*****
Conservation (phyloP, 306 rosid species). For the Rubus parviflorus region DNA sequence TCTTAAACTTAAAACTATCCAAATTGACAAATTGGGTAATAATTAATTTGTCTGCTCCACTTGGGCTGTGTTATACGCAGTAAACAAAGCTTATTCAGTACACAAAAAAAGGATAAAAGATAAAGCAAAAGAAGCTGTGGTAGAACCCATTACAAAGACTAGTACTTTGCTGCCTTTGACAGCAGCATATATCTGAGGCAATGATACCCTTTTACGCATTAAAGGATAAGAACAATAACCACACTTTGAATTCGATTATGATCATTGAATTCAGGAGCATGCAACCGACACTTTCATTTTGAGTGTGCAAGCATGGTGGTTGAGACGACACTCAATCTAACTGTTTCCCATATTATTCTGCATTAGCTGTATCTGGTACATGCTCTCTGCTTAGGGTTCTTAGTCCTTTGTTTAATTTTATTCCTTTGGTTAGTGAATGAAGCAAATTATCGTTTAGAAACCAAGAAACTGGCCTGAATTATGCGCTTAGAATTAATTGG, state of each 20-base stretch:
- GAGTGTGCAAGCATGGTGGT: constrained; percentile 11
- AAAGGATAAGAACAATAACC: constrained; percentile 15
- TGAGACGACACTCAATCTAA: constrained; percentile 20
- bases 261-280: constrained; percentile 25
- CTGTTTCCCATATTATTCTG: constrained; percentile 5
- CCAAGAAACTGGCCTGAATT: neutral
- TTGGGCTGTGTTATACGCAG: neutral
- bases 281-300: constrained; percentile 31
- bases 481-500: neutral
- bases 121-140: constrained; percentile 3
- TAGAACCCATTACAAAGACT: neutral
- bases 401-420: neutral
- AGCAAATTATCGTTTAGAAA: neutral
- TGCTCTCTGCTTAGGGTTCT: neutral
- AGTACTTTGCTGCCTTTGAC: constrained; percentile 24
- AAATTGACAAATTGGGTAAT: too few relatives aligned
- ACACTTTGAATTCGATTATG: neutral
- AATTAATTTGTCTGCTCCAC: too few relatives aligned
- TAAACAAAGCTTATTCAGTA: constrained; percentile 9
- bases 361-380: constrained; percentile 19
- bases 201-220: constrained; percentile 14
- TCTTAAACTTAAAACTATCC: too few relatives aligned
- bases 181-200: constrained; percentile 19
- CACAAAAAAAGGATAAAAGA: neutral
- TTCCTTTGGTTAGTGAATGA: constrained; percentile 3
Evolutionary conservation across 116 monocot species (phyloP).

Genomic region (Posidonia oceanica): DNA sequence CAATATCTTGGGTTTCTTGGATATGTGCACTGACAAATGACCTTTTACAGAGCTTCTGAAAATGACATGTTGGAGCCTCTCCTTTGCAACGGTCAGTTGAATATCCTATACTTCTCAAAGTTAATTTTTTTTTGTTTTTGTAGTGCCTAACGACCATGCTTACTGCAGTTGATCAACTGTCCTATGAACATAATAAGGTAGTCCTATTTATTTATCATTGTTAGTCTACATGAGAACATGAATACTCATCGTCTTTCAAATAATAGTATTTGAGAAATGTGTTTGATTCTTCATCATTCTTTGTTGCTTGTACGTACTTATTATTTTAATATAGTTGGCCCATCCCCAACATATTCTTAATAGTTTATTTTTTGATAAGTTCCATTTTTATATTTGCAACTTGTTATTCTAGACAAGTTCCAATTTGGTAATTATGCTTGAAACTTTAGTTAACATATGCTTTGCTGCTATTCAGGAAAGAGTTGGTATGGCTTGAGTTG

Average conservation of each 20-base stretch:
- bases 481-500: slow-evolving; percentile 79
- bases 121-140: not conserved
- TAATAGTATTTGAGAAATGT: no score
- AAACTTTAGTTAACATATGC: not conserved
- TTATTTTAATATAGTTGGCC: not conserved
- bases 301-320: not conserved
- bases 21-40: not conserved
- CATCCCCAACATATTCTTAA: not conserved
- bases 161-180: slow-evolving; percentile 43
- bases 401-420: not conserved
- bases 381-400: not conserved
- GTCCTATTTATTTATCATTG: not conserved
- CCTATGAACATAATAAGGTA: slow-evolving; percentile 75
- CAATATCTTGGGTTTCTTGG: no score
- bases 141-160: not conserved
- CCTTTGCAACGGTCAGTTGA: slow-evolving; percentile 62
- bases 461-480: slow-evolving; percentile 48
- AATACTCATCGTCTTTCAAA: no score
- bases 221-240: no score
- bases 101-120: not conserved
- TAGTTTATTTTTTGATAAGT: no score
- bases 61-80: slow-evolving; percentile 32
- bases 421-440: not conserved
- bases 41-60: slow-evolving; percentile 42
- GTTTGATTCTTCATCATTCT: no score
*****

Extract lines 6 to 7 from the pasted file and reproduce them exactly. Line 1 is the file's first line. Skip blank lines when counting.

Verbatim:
- CTGTTTCCCATATTATTCTG: constrained; percentile 5
- CCAAGAAACTGGCCTGAATT: neutral